Inverted Harmony:
A Handmade Environment
by Jenine Bressner

January 22, 2011 — March 13, 2011
In the Small Gallery.

January 22 – March 13, 2011

In the small gallery, HCCC presents Inverted Harmony: A Handmade Environment by Jenine Bressner, an installation of cascading, handmade glass chandeliers and layered textiles. The environment mimics lush gardens to create a surreal landscape.

Bressner’s hanging gardens are made of lamp-worked glass, paired with laser-cut and hand-painted fabrics. The space is transformed not only from above, but also from below. Underneath each glass chandelier, the fabrics create three-dimensional quilted clouds. Thus, the gardens hang above a sky, inverting the traditional concept of what is above or below, and presenting the viewer with an elaborate and enchanted transformation of space.

Bressner describes how craft has always been a part of her life, as she grew up “making things by hand.” With society’s current fascination with technology, she is torn between using a machine and staying true to a handmade object. Inverted Harmony reflects these disparate aspects of her artistic process. She uses a digital laser cutter, a contemporary tool, to assist her with speed and accuracy when cutting textiles. However, her glass work continues to employ the use of traditional techniques. All of her glass is lampworked, a technique widely practiced during the 14th Century in Murano, Italy. Using a gas-fueled torch, she melts rods of glass, which are then blown and manipulated into shapes using various tools.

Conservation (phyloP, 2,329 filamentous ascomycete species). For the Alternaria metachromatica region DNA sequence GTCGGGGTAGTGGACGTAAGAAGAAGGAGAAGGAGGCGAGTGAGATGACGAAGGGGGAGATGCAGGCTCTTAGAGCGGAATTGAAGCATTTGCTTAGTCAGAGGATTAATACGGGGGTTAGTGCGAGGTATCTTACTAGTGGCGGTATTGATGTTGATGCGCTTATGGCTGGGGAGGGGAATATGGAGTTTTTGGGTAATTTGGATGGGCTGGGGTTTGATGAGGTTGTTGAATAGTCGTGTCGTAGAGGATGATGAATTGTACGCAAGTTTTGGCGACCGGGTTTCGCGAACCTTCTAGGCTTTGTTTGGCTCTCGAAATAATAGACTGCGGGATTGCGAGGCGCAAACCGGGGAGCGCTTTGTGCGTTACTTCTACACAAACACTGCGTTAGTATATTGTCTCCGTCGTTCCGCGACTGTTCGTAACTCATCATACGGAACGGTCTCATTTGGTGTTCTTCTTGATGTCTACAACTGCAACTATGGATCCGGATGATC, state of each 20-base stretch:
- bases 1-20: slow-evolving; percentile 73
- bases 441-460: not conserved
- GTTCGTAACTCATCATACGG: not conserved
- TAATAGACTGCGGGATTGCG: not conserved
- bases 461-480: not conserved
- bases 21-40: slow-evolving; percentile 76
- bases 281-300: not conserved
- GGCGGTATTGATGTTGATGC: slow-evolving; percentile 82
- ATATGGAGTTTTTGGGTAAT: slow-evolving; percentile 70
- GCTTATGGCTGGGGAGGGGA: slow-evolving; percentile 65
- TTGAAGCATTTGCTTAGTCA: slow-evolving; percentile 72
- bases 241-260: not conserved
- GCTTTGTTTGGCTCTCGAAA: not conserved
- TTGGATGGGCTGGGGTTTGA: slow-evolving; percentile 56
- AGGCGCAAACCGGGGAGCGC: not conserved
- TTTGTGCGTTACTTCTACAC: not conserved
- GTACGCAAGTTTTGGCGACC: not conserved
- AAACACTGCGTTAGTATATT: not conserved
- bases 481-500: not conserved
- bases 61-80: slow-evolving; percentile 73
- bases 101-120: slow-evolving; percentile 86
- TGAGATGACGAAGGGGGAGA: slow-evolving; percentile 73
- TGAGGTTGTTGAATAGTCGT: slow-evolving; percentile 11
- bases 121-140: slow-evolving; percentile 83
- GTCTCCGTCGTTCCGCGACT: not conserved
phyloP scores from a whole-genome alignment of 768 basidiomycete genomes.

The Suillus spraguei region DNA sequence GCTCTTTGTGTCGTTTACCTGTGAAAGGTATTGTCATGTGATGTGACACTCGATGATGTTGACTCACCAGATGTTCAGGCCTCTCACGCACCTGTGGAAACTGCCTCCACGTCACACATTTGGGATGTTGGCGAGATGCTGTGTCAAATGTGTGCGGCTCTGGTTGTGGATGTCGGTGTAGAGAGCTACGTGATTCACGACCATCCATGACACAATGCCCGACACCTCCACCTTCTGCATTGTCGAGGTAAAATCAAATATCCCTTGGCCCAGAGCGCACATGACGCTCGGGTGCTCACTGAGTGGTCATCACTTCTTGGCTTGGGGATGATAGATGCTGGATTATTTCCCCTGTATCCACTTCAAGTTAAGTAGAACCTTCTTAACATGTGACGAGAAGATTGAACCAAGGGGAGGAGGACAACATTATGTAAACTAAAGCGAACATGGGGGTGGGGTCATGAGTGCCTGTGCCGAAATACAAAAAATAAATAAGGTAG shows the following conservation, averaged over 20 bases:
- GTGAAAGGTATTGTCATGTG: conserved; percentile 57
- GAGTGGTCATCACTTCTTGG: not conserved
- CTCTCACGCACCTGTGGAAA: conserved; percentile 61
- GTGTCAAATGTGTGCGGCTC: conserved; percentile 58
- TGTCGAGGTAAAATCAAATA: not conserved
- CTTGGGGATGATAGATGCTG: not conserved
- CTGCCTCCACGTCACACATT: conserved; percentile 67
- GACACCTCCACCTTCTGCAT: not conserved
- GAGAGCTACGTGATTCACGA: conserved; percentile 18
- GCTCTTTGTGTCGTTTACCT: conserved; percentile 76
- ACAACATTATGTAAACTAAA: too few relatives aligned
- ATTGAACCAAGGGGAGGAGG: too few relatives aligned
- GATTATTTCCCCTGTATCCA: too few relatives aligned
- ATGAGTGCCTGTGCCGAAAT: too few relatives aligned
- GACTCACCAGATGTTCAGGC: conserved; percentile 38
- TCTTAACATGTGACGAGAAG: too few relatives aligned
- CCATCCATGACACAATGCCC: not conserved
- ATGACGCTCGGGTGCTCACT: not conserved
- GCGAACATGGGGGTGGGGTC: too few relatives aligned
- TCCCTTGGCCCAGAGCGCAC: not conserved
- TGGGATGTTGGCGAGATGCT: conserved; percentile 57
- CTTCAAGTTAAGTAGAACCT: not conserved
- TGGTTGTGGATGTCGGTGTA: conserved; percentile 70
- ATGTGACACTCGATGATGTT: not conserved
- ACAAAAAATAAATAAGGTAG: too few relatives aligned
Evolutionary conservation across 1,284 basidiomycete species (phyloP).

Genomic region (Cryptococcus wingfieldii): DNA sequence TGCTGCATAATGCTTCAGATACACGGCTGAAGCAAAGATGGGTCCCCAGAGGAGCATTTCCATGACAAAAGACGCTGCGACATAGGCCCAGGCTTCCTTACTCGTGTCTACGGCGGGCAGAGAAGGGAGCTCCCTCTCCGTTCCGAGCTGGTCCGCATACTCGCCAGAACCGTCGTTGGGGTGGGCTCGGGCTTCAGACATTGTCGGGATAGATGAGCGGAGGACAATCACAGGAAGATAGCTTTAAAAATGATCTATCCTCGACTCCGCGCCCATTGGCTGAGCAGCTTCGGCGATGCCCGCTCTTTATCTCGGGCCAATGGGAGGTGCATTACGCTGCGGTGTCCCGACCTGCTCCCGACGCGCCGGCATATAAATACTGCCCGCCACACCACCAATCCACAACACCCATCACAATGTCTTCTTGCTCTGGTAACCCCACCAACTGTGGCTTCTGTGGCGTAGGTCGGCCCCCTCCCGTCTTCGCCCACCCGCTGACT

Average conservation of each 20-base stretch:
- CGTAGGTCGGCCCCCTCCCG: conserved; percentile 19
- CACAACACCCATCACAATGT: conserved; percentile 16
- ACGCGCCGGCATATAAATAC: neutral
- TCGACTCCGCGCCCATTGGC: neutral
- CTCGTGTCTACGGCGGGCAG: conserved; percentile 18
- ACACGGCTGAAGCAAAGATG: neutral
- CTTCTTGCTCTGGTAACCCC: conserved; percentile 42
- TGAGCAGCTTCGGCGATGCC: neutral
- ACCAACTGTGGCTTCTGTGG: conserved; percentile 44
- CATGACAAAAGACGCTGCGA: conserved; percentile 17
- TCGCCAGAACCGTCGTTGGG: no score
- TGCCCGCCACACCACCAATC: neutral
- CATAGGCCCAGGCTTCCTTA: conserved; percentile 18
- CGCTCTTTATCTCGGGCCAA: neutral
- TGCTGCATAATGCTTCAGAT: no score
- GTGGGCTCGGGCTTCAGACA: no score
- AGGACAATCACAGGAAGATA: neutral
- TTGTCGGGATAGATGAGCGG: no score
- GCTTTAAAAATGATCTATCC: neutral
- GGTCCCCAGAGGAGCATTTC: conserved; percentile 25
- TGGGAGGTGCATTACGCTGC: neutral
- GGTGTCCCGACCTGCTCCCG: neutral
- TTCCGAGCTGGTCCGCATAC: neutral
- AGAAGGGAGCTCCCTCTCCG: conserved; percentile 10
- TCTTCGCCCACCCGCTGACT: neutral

As part of her two-year post at HCCC, Curatorial Fellow Anna Walker curated this inventive solo show. Walker says, “I’m interested in how the computer has evolved to become a tool for the contemporary craftsperson. Although craft is associated with the handmade object, behind many of those traditional objects are tools, such as the torch, lathe, or wheel. In Inverted Harmony, Jenine Bressner reconciles the ideas of hand- and machine-made objects and illustrates a desire for harmony between two concepts that often display a contentious relationship.”

Bressner began her schooling at the Maryland Institute College of Art before receiving her BFA in Glass from Rhode Island School of Design in 2001. Bressner was one of the featured artists in a recent documentary by Faythe Levine, Handmade Nation, which chronicles the indie and D.I.Y. arts scenes. She is currently attending the Fab Academy in Providence, Rhode Island, a school through Massachusetts Institute of Technology and the Institute for Advanced Architecture of Catalonia.

Bressner was also recently featured on The Martha Stewart Show to demonstrate her glass work.